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Modeling household fertility decisions with generalized Poisson regression

Modeling household fertility decisions with generalized Poisson regression This paper models household fertility decisions by using a generalized Poisson regression model. Since the fertility data used in the paper exhibit under-dispersion, the generalized Poisson regression model has statistical advantages over both standard Poisson and negative binomial regression models, and is suitable for analysis of count data that exhibit either over-dispersion or under-dispersion. The model is estimated by the method of maximum likelihood. Approximate tests for the dispersion and goodness-of-fit measures for comparing alternative models are discussed. Based on observations from the Panel Study of Income Dynamics of 1989 interviewing year, the empirical results support the fertility hypothesis of Becker and Lewis (1973). http://www.deepdyve.com/assets/images/DeepDyve-Logo-lg.png Journal of Population Economics Springer Journals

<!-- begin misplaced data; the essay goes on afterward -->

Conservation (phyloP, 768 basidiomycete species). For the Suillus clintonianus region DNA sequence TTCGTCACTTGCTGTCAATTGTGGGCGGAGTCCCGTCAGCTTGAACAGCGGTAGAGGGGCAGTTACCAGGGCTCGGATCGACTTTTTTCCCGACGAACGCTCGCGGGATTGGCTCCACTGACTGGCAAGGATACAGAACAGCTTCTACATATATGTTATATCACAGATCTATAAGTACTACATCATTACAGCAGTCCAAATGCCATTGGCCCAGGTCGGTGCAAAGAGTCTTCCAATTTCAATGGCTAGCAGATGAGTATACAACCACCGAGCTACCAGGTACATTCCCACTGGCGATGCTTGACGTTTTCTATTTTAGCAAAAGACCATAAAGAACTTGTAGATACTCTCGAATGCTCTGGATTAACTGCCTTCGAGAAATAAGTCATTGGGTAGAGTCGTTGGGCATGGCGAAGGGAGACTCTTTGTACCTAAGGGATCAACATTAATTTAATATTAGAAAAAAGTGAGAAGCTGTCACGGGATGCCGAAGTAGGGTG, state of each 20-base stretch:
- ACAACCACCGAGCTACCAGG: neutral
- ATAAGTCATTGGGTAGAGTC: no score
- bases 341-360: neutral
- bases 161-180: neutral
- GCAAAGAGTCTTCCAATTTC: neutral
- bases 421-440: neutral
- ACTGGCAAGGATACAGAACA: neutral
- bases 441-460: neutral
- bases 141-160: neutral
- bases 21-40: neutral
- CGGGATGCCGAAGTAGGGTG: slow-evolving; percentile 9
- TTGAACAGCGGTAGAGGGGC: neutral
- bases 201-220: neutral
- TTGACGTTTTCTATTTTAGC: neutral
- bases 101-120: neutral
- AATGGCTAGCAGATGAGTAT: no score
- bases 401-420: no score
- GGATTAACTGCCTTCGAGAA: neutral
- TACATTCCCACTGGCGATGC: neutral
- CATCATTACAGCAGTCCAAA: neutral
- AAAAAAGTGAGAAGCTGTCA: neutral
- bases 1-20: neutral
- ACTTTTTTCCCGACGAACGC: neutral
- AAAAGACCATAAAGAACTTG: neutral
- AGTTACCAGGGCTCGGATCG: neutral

Modeling household fertility decisions with generalized Poisson regression

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References (12)

Publisher
Springer Journals
Copyright
Copyright © 1997 by Springer-Verlag Berlin Heidelberg
Subject
Economics; Population Economics; Labor Economics; Demography; Social Policy
ISSN
0933-1433
eISSN
1432-1475
DOI
10.1007/s001480050043
Publisher site
See Article on Publisher Site

Abstract

This paper models household fertility decisions by using a generalized Poisson regression model. Since the fertility data used in the paper exhibit under-dispersion, the generalized Poisson regression model has statistical advantages over both standard Poisson and negative binomial regression models, and is suitable for analysis of count data that exhibit either over-dispersion or under-dispersion. The model is estimated by the method of maximum likelihood. Approximate tests for the dispersion and goodness-of-fit measures for comparing alternative models are discussed. Based on observations from the Panel Study of Income Dynamics of 1989 interviewing year, the empirical results support the fertility hypothesis of Becker and Lewis (1973).

Journal

Journal of Population EconomicsSpringer Journals

Published: Aug 1, 1997

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